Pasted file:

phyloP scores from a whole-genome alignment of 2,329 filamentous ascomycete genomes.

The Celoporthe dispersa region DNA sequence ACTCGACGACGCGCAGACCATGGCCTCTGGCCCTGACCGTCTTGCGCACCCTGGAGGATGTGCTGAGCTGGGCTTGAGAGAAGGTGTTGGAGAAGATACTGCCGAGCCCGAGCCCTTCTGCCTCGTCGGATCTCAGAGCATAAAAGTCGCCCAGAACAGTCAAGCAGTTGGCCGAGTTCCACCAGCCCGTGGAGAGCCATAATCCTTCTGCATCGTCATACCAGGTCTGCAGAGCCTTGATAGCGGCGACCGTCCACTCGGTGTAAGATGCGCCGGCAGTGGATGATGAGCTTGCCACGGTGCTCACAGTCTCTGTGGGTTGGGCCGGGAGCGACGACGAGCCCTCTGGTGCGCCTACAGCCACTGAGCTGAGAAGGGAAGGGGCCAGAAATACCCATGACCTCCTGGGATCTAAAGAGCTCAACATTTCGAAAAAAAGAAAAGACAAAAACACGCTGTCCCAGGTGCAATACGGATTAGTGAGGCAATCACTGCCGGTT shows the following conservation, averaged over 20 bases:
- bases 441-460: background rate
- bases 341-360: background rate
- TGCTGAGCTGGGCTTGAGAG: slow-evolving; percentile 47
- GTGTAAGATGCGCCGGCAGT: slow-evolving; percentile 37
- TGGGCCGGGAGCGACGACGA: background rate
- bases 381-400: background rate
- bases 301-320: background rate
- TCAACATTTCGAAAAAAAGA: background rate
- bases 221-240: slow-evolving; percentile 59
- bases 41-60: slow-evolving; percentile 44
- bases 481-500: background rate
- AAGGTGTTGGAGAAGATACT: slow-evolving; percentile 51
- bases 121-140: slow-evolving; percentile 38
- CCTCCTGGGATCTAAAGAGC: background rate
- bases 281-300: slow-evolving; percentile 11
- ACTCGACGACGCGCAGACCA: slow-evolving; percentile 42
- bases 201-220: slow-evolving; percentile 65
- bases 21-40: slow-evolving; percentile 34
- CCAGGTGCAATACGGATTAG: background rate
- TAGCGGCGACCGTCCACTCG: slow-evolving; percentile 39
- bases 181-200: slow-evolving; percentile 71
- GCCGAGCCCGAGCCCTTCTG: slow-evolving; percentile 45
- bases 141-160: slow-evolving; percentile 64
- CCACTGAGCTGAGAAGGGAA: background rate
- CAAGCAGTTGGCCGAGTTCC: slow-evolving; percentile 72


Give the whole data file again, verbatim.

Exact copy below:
phyloP scores from a whole-genome alignment of 2,329 filamentous ascomycete genomes.

The Celoporthe dispersa region DNA sequence ACTCGACGACGCGCAGACCATGGCCTCTGGCCCTGACCGTCTTGCGCACCCTGGAGGATGTGCTGAGCTGGGCTTGAGAGAAGGTGTTGGAGAAGATACTGCCGAGCCCGAGCCCTTCTGCCTCGTCGGATCTCAGAGCATAAAAGTCGCCCAGAACAGTCAAGCAGTTGGCCGAGTTCCACCAGCCCGTGGAGAGCCATAATCCTTCTGCATCGTCATACCAGGTCTGCAGAGCCTTGATAGCGGCGACCGTCCACTCGGTGTAAGATGCGCCGGCAGTGGATGATGAGCTTGCCACGGTGCTCACAGTCTCTGTGGGTTGGGCCGGGAGCGACGACGAGCCCTCTGGTGCGCCTACAGCCACTGAGCTGAGAAGGGAAGGGGCCAGAAATACCCATGACCTCCTGGGATCTAAAGAGCTCAACATTTCGAAAAAAAGAAAAGACAAAAACACGCTGTCCCAGGTGCAATACGGATTAGTGAGGCAATCACTGCCGGTT shows the following conservation, averaged over 20 bases:
- bases 441-460: background rate
- bases 341-360: background rate
- TGCTGAGCTGGGCTTGAGAG: slow-evolving; percentile 47
- GTGTAAGATGCGCCGGCAGT: slow-evolving; percentile 37
- TGGGCCGGGAGCGACGACGA: background rate
- bases 381-400: background rate
- bases 301-320: background rate
- TCAACATTTCGAAAAAAAGA: background rate
- bases 221-240: slow-evolving; percentile 59
- bases 41-60: slow-evolving; percentile 44
- bases 481-500: background rate
- AAGGTGTTGGAGAAGATACT: slow-evolving; percentile 51
- bases 121-140: slow-evolving; percentile 38
- CCTCCTGGGATCTAAAGAGC: background rate
- bases 281-300: slow-evolving; percentile 11
- ACTCGACGACGCGCAGACCA: slow-evolving; percentile 42
- bases 201-220: slow-evolving; percentile 65
- bases 21-40: slow-evolving; percentile 34
- CCAGGTGCAATACGGATTAG: background rate
- TAGCGGCGACCGTCCACTCG: slow-evolving; percentile 39
- bases 181-200: slow-evolving; percentile 71
- GCCGAGCCCGAGCCCTTCTG: slow-evolving; percentile 45
- bases 141-160: slow-evolving; percentile 64
- CCACTGAGCTGAGAAGGGAA: background rate
- CAAGCAGTTGGCCGAGTTCC: slow-evolving; percentile 72